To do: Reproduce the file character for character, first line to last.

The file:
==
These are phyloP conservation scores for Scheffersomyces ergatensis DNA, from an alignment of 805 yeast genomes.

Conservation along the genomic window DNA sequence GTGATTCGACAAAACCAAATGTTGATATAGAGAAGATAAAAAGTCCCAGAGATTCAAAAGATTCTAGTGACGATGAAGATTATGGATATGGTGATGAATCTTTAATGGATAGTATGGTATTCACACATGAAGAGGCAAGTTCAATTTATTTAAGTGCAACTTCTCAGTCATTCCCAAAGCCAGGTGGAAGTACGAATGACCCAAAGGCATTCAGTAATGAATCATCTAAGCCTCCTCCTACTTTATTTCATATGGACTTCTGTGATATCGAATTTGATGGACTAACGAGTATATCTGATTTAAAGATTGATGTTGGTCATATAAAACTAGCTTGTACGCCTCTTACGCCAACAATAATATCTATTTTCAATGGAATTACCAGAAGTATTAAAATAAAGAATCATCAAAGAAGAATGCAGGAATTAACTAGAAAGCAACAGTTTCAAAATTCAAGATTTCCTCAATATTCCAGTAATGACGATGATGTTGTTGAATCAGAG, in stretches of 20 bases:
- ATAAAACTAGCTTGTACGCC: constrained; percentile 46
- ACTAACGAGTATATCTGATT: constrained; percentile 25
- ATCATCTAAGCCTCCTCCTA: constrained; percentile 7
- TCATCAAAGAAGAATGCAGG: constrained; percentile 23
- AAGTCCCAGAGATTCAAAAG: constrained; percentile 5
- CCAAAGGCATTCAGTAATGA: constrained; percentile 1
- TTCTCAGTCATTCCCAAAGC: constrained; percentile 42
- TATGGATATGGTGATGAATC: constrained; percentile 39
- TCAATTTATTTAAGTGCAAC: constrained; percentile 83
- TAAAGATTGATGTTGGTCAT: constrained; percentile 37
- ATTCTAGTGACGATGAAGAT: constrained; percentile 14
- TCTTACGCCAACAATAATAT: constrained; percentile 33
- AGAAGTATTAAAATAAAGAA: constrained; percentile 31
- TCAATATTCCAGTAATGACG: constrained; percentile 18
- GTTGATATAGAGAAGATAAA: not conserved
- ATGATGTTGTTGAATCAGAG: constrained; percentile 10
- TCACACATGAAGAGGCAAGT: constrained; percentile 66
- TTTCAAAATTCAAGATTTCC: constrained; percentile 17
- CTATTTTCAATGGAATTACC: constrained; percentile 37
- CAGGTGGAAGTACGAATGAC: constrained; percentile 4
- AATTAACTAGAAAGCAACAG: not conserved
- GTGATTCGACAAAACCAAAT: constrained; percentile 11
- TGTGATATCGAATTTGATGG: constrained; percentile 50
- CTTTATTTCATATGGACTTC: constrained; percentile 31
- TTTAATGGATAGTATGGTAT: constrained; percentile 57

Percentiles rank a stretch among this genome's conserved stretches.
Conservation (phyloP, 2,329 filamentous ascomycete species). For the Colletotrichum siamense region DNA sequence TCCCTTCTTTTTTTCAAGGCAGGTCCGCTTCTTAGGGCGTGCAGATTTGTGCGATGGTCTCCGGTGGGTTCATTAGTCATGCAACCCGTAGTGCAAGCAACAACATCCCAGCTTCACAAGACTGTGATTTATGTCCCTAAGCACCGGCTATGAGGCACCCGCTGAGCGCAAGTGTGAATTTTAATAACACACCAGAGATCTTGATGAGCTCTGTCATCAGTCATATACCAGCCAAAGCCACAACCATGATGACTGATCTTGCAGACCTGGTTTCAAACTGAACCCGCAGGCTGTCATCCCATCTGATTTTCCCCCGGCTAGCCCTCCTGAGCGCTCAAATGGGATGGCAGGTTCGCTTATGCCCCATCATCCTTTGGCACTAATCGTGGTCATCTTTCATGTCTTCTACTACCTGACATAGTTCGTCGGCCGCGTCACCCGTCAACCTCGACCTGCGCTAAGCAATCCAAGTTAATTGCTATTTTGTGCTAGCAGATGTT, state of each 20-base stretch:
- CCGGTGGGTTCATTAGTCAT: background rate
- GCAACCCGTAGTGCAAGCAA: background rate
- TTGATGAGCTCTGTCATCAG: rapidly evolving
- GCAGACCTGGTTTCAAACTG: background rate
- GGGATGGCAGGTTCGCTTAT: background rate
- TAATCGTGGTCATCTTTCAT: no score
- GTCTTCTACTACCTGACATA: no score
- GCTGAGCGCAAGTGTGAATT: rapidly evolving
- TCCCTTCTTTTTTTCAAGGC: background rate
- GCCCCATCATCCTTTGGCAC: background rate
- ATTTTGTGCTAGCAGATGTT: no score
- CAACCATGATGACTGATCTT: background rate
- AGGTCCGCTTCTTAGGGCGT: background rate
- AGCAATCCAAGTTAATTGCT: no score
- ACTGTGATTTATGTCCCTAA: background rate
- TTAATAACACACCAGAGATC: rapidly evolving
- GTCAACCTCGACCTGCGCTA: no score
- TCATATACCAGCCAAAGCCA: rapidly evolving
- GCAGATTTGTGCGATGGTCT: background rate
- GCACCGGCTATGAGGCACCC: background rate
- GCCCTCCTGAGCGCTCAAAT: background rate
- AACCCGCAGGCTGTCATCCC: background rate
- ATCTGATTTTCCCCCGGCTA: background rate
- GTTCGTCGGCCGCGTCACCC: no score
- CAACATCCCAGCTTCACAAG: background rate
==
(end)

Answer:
These are phyloP conservation scores for Scheffersomyces ergatensis DNA, from an alignment of 805 yeast genomes.

Conservation along the genomic window DNA sequence GTGATTCGACAAAACCAAATGTTGATATAGAGAAGATAAAAAGTCCCAGAGATTCAAAAGATTCTAGTGACGATGAAGATTATGGATATGGTGATGAATCTTTAATGGATAGTATGGTATTCACACATGAAGAGGCAAGTTCAATTTATTTAAGTGCAACTTCTCAGTCATTCCCAAAGCCAGGTGGAAGTACGAATGACCCAAAGGCATTCAGTAATGAATCATCTAAGCCTCCTCCTACTTTATTTCATATGGACTTCTGTGATATCGAATTTGATGGACTAACGAGTATATCTGATTTAAAGATTGATGTTGGTCATATAAAACTAGCTTGTACGCCTCTTACGCCAACAATAATATCTATTTTCAATGGAATTACCAGAAGTATTAAAATAAAGAATCATCAAAGAAGAATGCAGGAATTAACTAGAAAGCAACAGTTTCAAAATTCAAGATTTCCTCAATATTCCAGTAATGACGATGATGTTGTTGAATCAGAG, in stretches of 20 bases:
- ATAAAACTAGCTTGTACGCC: constrained; percentile 46
- ACTAACGAGTATATCTGATT: constrained; percentile 25
- ATCATCTAAGCCTCCTCCTA: constrained; percentile 7
- TCATCAAAGAAGAATGCAGG: constrained; percentile 23
- AAGTCCCAGAGATTCAAAAG: constrained; percentile 5
- CCAAAGGCATTCAGTAATGA: constrained; percentile 1
- TTCTCAGTCATTCCCAAAGC: constrained; percentile 42
- TATGGATATGGTGATGAATC: constrained; percentile 39
- TCAATTTATTTAAGTGCAAC: constrained; percentile 83
- TAAAGATTGATGTTGGTCAT: constrained; percentile 37
- ATTCTAGTGACGATGAAGAT: constrained; percentile 14
- TCTTACGCCAACAATAATAT: constrained; percentile 33
- AGAAGTATTAAAATAAAGAA: constrained; percentile 31
- TCAATATTCCAGTAATGACG: constrained; percentile 18
- GTTGATATAGAGAAGATAAA: not conserved
- ATGATGTTGTTGAATCAGAG: constrained; percentile 10
- TCACACATGAAGAGGCAAGT: constrained; percentile 66
- TTTCAAAATTCAAGATTTCC: constrained; percentile 17
- CTATTTTCAATGGAATTACC: constrained; percentile 37
- CAGGTGGAAGTACGAATGAC: constrained; percentile 4
- AATTAACTAGAAAGCAACAG: not conserved
- GTGATTCGACAAAACCAAAT: constrained; percentile 11
- TGTGATATCGAATTTGATGG: constrained; percentile 50
- CTTTATTTCATATGGACTTC: constrained; percentile 31
- TTTAATGGATAGTATGGTAT: constrained; percentile 57

Percentiles rank a stretch among this genome's conserved stretches.
Conservation (phyloP, 2,329 filamentous ascomycete species). For the Colletotrichum siamense region DNA sequence TCCCTTCTTTTTTTCAAGGCAGGTCCGCTTCTTAGGGCGTGCAGATTTGTGCGATGGTCTCCGGTGGGTTCATTAGTCATGCAACCCGTAGTGCAAGCAACAACATCCCAGCTTCACAAGACTGTGATTTATGTCCCTAAGCACCGGCTATGAGGCACCCGCTGAGCGCAAGTGTGAATTTTAATAACACACCAGAGATCTTGATGAGCTCTGTCATCAGTCATATACCAGCCAAAGCCACAACCATGATGACTGATCTTGCAGACCTGGTTTCAAACTGAACCCGCAGGCTGTCATCCCATCTGATTTTCCCCCGGCTAGCCCTCCTGAGCGCTCAAATGGGATGGCAGGTTCGCTTATGCCCCATCATCCTTTGGCACTAATCGTGGTCATCTTTCATGTCTTCTACTACCTGACATAGTTCGTCGGCCGCGTCACCCGTCAACCTCGACCTGCGCTAAGCAATCCAAGTTAATTGCTATTTTGTGCTAGCAGATGTT, state of each 20-base stretch:
- CCGGTGGGTTCATTAGTCAT: background rate
- GCAACCCGTAGTGCAAGCAA: background rate
- TTGATGAGCTCTGTCATCAG: rapidly evolving
- GCAGACCTGGTTTCAAACTG: background rate
- GGGATGGCAGGTTCGCTTAT: background rate
- TAATCGTGGTCATCTTTCAT: no score
- GTCTTCTACTACCTGACATA: no score
- GCTGAGCGCAAGTGTGAATT: rapidly evolving
- TCCCTTCTTTTTTTCAAGGC: background rate
- GCCCCATCATCCTTTGGCAC: background rate
- ATTTTGTGCTAGCAGATGTT: no score
- CAACCATGATGACTGATCTT: background rate
- AGGTCCGCTTCTTAGGGCGT: background rate
- AGCAATCCAAGTTAATTGCT: no score
- ACTGTGATTTATGTCCCTAA: background rate
- TTAATAACACACCAGAGATC: rapidly evolving
- GTCAACCTCGACCTGCGCTA: no score
- TCATATACCAGCCAAAGCCA: rapidly evolving
- GCAGATTTGTGCGATGGTCT: background rate
- GCACCGGCTATGAGGCACCC: background rate
- GCCCTCCTGAGCGCTCAAAT: background rate
- AACCCGCAGGCTGTCATCCC: background rate
- ATCTGATTTTCCCCCGGCTA: background rate
- GTTCGTCGGCCGCGTCACCC: no score
- CAACATCCCAGCTTCACAAG: background rate